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Morphological and Physiological Responses of Sorghum (Sorghum bicolor L. Moench) to Waterlogging

A. Promkhambut, A. Younger, A. Polthanee and C. Akkasaeng
 
ABSTRACT
The aim of this study was to investigate the effect of waterlogging on morphological and physiological traits of sorghum (Sorghum bicolor L. Moench) cultivars. Four sorghum cultivars, cv. Wray, Keller, Bailey (sweet cultivar) and cv. SP1 (forage cultivar) at five expanded leaf stage were subjected to 20 days of waterlogging and drained pots were kept as the control. Twenty days of waterlogging did not cause a significant difference in shoot and root biomass among cultivars. Flooding reduced leaf area (69%), plant height (30%) and youngest leaf expansion rate of all cultivars but severely reduced in SP1 (35-80%). Flooding promoted leaf senescence of all cultivars and biomass allocation to shoot (increase in shoot/root) in Wray, Keller and Bailey, but increased biomass partitioning to root in SP1. The initiation of new nodal root was noted in SP1, whereas the ability to maintain root surface area by increase in longest root length and nodal root development near soil surface was found in Wray. Photosynthetic rate, stomatal conductance and transpiration rate were severely reduced under waterlogging conditions of sweet cultivars (65-78%), but enhanced over the control in forage cultivar (56%). The ability to conserve root surface area, allocate more biomass to shoot during waterlogging and develop root near soil surface may support new growth in Wray, whereas the ability to maintain leaf gas exchange parameters in SP1 was due to the active nodal root growth. Nevertheless, there was no relationship between photosynthetic rate and shoot growth of sorghum under anaerobic conditions.
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A. Promkhambut, A. Younger, A. Polthanee and C. Akkasaeng, 2010. Morphological and Physiological Responses of Sorghum (Sorghum bicolor L. Moench) to Waterlogging. Asian Journal of Plant Sciences, 9: 183-193.

DOI: 10.3923/ajps.2010.183.193

URL: http://scialert.net/abstract/?doi=ajps.2010.183.193
 
Received: March 12, 2010; Accepted: May 28, 2010; Published: June 19, 2010

INTRODUCTION

One of the considered influencing factors for the recent world food crisis is renewable energy from agriculture products. It has been criticized as a humiliation by diverting crops from food to bio-fuel feedstock and resources competition, water or land, leaving 800 million people in hunger or undernourishment worldwide. Second-generation bio-fuel technologies, based on lignocellulosic feedstock, have been proposed to reduce this competition. Native or external plant species with fast growing rate, high net energy yield and low input requirements, particularly capable of being grown on marginal lands, are being intensively researched such as sugarcane (Saccharum officinarum L.) (Rabelo et al., 2008) or switchgrass (Panicum virgatum L.) (Schmer et al., 2008). One potential energy crop is Sorghum bicolor (L.) Moench. (Reddy et al., 2005; Corredor et al., 2008). In addition, land use intensification such as sequential cropping, intercropping or crop rotation of energy crop with food crop is one of the solutions (Malezieux et al., 2009). However, in the tropical regions, most of the crops grown during the summer-rainy season frequently suffer intermittent or long-term waterlogging or flooding due to excess irrigation, storms, poor soil drainage or overflowing of the rivers. If this energy crop is incorporated into the paddy fields, a massive occupied in tropical and sub-tropical areas, waterlogging has a particularly heavy effect on the crop, since repeated puddling breaks capillary pores, reduces void ratio, destroys soil aggregates and disperses fine clay particles as well as when a rising water table and rainfall intensity combine with low evapotranspiration (Polthanee, 1997).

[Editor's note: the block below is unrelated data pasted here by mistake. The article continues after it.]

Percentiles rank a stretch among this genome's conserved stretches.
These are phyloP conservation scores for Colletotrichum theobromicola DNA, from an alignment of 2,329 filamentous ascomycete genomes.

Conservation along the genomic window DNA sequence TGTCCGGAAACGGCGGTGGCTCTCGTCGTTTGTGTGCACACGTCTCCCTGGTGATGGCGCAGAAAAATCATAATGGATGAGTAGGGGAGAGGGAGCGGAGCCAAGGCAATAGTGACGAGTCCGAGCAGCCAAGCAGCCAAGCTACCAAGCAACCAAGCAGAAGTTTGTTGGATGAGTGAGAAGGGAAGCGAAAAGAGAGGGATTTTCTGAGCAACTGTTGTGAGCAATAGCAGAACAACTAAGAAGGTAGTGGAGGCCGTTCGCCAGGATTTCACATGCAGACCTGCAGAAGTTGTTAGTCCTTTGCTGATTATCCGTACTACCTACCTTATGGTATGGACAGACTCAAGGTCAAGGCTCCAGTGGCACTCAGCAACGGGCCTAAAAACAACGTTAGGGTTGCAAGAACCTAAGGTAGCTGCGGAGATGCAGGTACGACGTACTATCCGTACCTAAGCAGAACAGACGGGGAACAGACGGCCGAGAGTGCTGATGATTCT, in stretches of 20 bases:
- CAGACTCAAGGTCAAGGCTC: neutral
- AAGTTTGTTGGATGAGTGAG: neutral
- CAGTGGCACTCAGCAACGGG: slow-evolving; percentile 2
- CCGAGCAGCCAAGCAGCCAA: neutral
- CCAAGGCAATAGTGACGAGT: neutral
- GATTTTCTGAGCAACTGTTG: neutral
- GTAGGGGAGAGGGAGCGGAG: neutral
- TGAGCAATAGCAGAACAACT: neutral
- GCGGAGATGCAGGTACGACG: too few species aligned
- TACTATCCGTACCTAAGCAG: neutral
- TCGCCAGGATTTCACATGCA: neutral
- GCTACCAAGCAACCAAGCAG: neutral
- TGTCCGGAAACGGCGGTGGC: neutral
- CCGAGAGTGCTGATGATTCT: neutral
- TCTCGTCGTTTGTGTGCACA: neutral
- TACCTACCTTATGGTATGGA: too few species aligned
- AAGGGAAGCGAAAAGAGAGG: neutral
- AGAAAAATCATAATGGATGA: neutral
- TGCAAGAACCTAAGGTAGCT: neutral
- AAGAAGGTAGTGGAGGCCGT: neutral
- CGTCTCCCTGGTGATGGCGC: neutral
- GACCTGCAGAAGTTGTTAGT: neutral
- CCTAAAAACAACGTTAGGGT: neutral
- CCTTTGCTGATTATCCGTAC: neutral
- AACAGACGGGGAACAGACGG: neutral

These lead energy crops to be more commonly subjected to waterlogging or flooding. Therefore, information about sorghum responses to waterlogging is essential.

Growth and physiological processes are detrimentally affected by waterlogging. Waterlogging decreases the leaf elongation rate and leaf area of plants (Orchard and Jessop 1984; Dias-Filho and de Carvalho, 2000; Malik et al., 2001, 2002; Henshaw et al., 2007) and consequently reduces plant height and ultimately suppresses root and shoot production (Haung et al., 1994).

Stomata closure, reduction of transpiration and inhibition of photosynthesis are common responses that can occur in hours or days, depending on the tolerance to waterlogging of each species and cultivar. When waterlogging is prolonged, waterlogging-intolerant plants such as wheat (Triticum aestivum) (Malik et al., 2001) or maize (Zea mays L.) (Zaidi et al., 2003) drastically reduce their physiological activities and are often killed in a short time, whereas, in waterlogging-tolerant plants the same parameters could even be enhanced or have less effect due to the ability of roots to acclimate to waterlogging, such as by the ability to produce adventitious roots and aerenchyma formation (Dias-Filho and de Carvalho, 2000; Pang et al., 2004; Striker et al., 2005; Irving et al., 2007; Li et al., 2007; Mollard et al., 2008).

Growth related to physiological response under waterlogging stress in sorghum has not yet been elucidated. Understanding how plants respond to waterlogging is important in determining their potential for use in habitat prone to this stress.

Therefore, the objectives of this study were to: (1) investigate morpho- and physiological changes in sorghum (Sorghum bicolor L. Moench) in response to waterlogging; and (2) compare the waterlogging tolerance of four sorghum cultivars, Wray, Keller, Bailey and Supanburi 1(SP1) during early vegetative stage.

MATERIALS AND METHODS